They had been freed from slavery by God and now they were to have undivided loyalty to God, a loyalty that would not allow them to manipulate God by carving idols, or taking God’s Holy name lightly.  They also would need to take a Sabbath day of rest out of every 7 days to remember and worship God.  They were also to live in a special relationship with others, honoring their parents, refraining from murder, adultery, stealing, lying and coveting  or doing anything else that might keep them from living in this special relationship with God and others. 

            The 10 Commandments were indeed commandments, but they were not Commandments that restricted what the people could and could not do as much as it freed them to live in a right relationship with God,  to honor and respect and worship God and to treat others with love and honor and respect.  For us, the 10 Commandments are commandments to live in a right relationship with God and others. They are commandments to get right with God. They are commandments to live in a right relationship with God and others, and that even show you how to do that.  They are commandments that show you how to put God first in your life and because God is first in your life, you also live in ways that respect and honor God and others. They are commandments for special and right relationships with God and others.  They are commandments to get right with God.

            Jesus, of course,  said the same things, and as He walked through the temple that day our John 2 passage describes He seemed to be incensed at the fact that the people were putting more emphasis on the law and the sacrifice than they were on their own personal relationship with God.  As He turned the tables over and drove the money changers out, it is as if He were saying that this was not right, that living in God’s ways and letting God make a difference in your life, letting the ways of God make a difference in how you lived your life,  was the only right way to live.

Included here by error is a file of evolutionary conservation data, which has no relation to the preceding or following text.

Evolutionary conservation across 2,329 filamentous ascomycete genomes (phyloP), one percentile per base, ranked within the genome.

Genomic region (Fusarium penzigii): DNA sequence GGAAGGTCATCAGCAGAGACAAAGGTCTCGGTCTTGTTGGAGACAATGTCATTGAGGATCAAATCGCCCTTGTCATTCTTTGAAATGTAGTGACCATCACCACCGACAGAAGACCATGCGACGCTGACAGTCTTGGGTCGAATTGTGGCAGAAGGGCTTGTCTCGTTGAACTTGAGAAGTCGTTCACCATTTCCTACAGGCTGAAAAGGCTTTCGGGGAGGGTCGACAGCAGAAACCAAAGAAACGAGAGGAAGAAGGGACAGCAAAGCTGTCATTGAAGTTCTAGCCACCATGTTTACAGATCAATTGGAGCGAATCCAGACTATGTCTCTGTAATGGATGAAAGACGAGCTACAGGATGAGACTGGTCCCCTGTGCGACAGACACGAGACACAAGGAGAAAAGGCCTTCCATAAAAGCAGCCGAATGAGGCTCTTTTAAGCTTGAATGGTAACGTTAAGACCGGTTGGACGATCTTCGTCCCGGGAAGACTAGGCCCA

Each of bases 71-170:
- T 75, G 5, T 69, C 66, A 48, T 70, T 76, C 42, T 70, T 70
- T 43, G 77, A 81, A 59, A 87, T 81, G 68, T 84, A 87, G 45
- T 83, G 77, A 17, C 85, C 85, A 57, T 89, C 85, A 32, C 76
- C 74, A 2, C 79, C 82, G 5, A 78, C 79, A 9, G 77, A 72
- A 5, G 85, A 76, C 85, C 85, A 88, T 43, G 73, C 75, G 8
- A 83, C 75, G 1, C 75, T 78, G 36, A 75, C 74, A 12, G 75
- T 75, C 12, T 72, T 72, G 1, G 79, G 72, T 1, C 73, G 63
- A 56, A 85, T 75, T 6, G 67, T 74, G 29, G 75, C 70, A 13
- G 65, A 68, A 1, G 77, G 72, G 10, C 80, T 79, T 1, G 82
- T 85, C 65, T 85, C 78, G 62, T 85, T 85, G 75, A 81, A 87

It’s as if He were saying: Get right with God!

            That was God’s message to the people of Israel in the 10 Commandments and so many other times in the Old Testament, as well as Jesus’ message throughout His ministry. Get right with God. That’s still God’s message to us today. That’s still God’s message to you today. Get right with God.

            The season of Lent forces each of us to look at our own relationship with Christ, how we are living our lives, and how Christ has called us to live our lives. 

            So how about it? Are you “right with God?”  Are you living your life in a right relationship with God? Are the things of God, the things the 10 Commandments speak of, vital and important for your life? Like the Israelites freed from slavery in Egypt in a powerful action by God you have been freed from slavery to sin through the death of Christ on the cross. Just as the people of Isreal needed to live differently, so do you. You need to live in a new and right relationship with God and others.